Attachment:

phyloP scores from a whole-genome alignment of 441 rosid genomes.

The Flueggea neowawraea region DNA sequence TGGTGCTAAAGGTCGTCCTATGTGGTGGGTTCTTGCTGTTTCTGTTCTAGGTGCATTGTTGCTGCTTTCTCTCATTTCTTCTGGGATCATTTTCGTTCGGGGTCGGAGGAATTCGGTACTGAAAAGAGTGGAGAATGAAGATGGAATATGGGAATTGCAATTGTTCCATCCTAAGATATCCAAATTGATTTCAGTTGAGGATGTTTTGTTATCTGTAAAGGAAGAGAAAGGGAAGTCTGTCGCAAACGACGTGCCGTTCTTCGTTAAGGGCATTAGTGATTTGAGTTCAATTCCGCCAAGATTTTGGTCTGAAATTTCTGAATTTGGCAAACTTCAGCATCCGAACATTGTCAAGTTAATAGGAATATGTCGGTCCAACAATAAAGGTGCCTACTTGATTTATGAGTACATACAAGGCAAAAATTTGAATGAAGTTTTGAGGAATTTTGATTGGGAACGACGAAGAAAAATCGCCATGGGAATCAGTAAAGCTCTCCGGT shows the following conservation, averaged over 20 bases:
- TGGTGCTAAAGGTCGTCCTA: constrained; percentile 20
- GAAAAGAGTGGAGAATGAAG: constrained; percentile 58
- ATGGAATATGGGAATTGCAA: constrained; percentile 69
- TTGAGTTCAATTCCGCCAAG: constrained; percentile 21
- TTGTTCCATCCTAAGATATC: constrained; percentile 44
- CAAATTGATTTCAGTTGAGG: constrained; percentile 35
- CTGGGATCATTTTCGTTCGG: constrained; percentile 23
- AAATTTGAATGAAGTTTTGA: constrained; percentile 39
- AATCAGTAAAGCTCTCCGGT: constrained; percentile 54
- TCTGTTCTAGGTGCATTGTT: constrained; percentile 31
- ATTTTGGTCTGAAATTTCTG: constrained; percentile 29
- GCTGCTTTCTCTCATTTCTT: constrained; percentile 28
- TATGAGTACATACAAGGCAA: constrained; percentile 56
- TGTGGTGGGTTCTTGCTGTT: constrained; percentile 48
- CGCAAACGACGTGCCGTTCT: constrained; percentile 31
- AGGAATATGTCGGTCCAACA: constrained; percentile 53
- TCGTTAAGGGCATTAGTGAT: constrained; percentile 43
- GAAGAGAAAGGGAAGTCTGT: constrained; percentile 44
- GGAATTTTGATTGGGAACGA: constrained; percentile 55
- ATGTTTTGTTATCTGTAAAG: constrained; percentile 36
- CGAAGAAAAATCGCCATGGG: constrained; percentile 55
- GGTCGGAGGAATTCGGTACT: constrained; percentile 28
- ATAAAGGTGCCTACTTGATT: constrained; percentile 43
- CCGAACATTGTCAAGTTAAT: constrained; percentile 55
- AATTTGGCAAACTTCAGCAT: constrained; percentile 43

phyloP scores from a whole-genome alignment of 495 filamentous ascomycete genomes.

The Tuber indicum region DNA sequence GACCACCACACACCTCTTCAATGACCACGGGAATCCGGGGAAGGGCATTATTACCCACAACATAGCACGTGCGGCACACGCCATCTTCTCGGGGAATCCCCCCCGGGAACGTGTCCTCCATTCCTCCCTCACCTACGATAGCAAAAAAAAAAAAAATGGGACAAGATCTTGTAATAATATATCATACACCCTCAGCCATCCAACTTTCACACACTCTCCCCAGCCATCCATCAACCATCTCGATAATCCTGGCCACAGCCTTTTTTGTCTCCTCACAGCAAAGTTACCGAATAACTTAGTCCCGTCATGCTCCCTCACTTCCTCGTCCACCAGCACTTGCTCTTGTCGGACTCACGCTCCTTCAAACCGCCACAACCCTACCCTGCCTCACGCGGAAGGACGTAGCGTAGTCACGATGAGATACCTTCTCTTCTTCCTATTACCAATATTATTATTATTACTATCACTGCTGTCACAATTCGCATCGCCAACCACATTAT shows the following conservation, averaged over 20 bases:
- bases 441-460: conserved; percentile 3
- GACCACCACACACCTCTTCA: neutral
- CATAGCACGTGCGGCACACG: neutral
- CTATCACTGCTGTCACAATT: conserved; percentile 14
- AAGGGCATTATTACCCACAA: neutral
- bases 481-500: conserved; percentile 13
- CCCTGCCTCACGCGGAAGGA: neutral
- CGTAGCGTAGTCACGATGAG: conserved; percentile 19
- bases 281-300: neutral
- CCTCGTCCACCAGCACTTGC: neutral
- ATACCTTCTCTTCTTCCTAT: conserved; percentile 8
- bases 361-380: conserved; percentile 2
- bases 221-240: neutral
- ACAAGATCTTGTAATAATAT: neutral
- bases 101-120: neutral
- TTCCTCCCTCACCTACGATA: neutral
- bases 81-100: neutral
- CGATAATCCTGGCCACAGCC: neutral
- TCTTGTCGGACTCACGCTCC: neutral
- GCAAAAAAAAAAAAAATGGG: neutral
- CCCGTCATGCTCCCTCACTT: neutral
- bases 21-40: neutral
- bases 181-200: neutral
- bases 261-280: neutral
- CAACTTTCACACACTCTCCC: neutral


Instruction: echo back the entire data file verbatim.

phyloP scores from a whole-genome alignment of 441 rosid genomes.

The Flueggea neowawraea region DNA sequence TGGTGCTAAAGGTCGTCCTATGTGGTGGGTTCTTGCTGTTTCTGTTCTAGGTGCATTGTTGCTGCTTTCTCTCATTTCTTCTGGGATCATTTTCGTTCGGGGTCGGAGGAATTCGGTACTGAAAAGAGTGGAGAATGAAGATGGAATATGGGAATTGCAATTGTTCCATCCTAAGATATCCAAATTGATTTCAGTTGAGGATGTTTTGTTATCTGTAAAGGAAGAGAAAGGGAAGTCTGTCGCAAACGACGTGCCGTTCTTCGTTAAGGGCATTAGTGATTTGAGTTCAATTCCGCCAAGATTTTGGTCTGAAATTTCTGAATTTGGCAAACTTCAGCATCCGAACATTGTCAAGTTAATAGGAATATGTCGGTCCAACAATAAAGGTGCCTACTTGATTTATGAGTACATACAAGGCAAAAATTTGAATGAAGTTTTGAGGAATTTTGATTGGGAACGACGAAGAAAAATCGCCATGGGAATCAGTAAAGCTCTCCGGT shows the following conservation, averaged over 20 bases:
- TGGTGCTAAAGGTCGTCCTA: constrained; percentile 20
- GAAAAGAGTGGAGAATGAAG: constrained; percentile 58
- ATGGAATATGGGAATTGCAA: constrained; percentile 69
- TTGAGTTCAATTCCGCCAAG: constrained; percentile 21
- TTGTTCCATCCTAAGATATC: constrained; percentile 44
- CAAATTGATTTCAGTTGAGG: constrained; percentile 35
- CTGGGATCATTTTCGTTCGG: constrained; percentile 23
- AAATTTGAATGAAGTTTTGA: constrained; percentile 39
- AATCAGTAAAGCTCTCCGGT: constrained; percentile 54
- TCTGTTCTAGGTGCATTGTT: constrained; percentile 31
- ATTTTGGTCTGAAATTTCTG: constrained; percentile 29
- GCTGCTTTCTCTCATTTCTT: constrained; percentile 28
- TATGAGTACATACAAGGCAA: constrained; percentile 56
- TGTGGTGGGTTCTTGCTGTT: constrained; percentile 48
- CGCAAACGACGTGCCGTTCT: constrained; percentile 31
- AGGAATATGTCGGTCCAACA: constrained; percentile 53
- TCGTTAAGGGCATTAGTGAT: constrained; percentile 43
- GAAGAGAAAGGGAAGTCTGT: constrained; percentile 44
- GGAATTTTGATTGGGAACGA: constrained; percentile 55
- ATGTTTTGTTATCTGTAAAG: constrained; percentile 36
- CGAAGAAAAATCGCCATGGG: constrained; percentile 55
- GGTCGGAGGAATTCGGTACT: constrained; percentile 28
- ATAAAGGTGCCTACTTGATT: constrained; percentile 43
- CCGAACATTGTCAAGTTAAT: constrained; percentile 55
- AATTTGGCAAACTTCAGCAT: constrained; percentile 43

phyloP scores from a whole-genome alignment of 495 filamentous ascomycete genomes.

The Tuber indicum region DNA sequence GACCACCACACACCTCTTCAATGACCACGGGAATCCGGGGAAGGGCATTATTACCCACAACATAGCACGTGCGGCACACGCCATCTTCTCGGGGAATCCCCCCCGGGAACGTGTCCTCCATTCCTCCCTCACCTACGATAGCAAAAAAAAAAAAAATGGGACAAGATCTTGTAATAATATATCATACACCCTCAGCCATCCAACTTTCACACACTCTCCCCAGCCATCCATCAACCATCTCGATAATCCTGGCCACAGCCTTTTTTGTCTCCTCACAGCAAAGTTACCGAATAACTTAGTCCCGTCATGCTCCCTCACTTCCTCGTCCACCAGCACTTGCTCTTGTCGGACTCACGCTCCTTCAAACCGCCACAACCCTACCCTGCCTCACGCGGAAGGACGTAGCGTAGTCACGATGAGATACCTTCTCTTCTTCCTATTACCAATATTATTATTATTACTATCACTGCTGTCACAATTCGCATCGCCAACCACATTAT shows the following conservation, averaged over 20 bases:
- bases 441-460: conserved; percentile 3
- GACCACCACACACCTCTTCA: neutral
- CATAGCACGTGCGGCACACG: neutral
- CTATCACTGCTGTCACAATT: conserved; percentile 14
- AAGGGCATTATTACCCACAA: neutral
- bases 481-500: conserved; percentile 13
- CCCTGCCTCACGCGGAAGGA: neutral
- CGTAGCGTAGTCACGATGAG: conserved; percentile 19
- bases 281-300: neutral
- CCTCGTCCACCAGCACTTGC: neutral
- ATACCTTCTCTTCTTCCTAT: conserved; percentile 8
- bases 361-380: conserved; percentile 2
- bases 221-240: neutral
- ACAAGATCTTGTAATAATAT: neutral
- bases 101-120: neutral
- TTCCTCCCTCACCTACGATA: neutral
- bases 81-100: neutral
- CGATAATCCTGGCCACAGCC: neutral
- TCTTGTCGGACTCACGCTCC: neutral
- GCAAAAAAAAAAAAAATGGG: neutral
- CCCGTCATGCTCCCTCACTT: neutral
- bases 21-40: neutral
- bases 181-200: neutral
- bases 261-280: neutral
- CAACTTTCACACACTCTCCC: neutral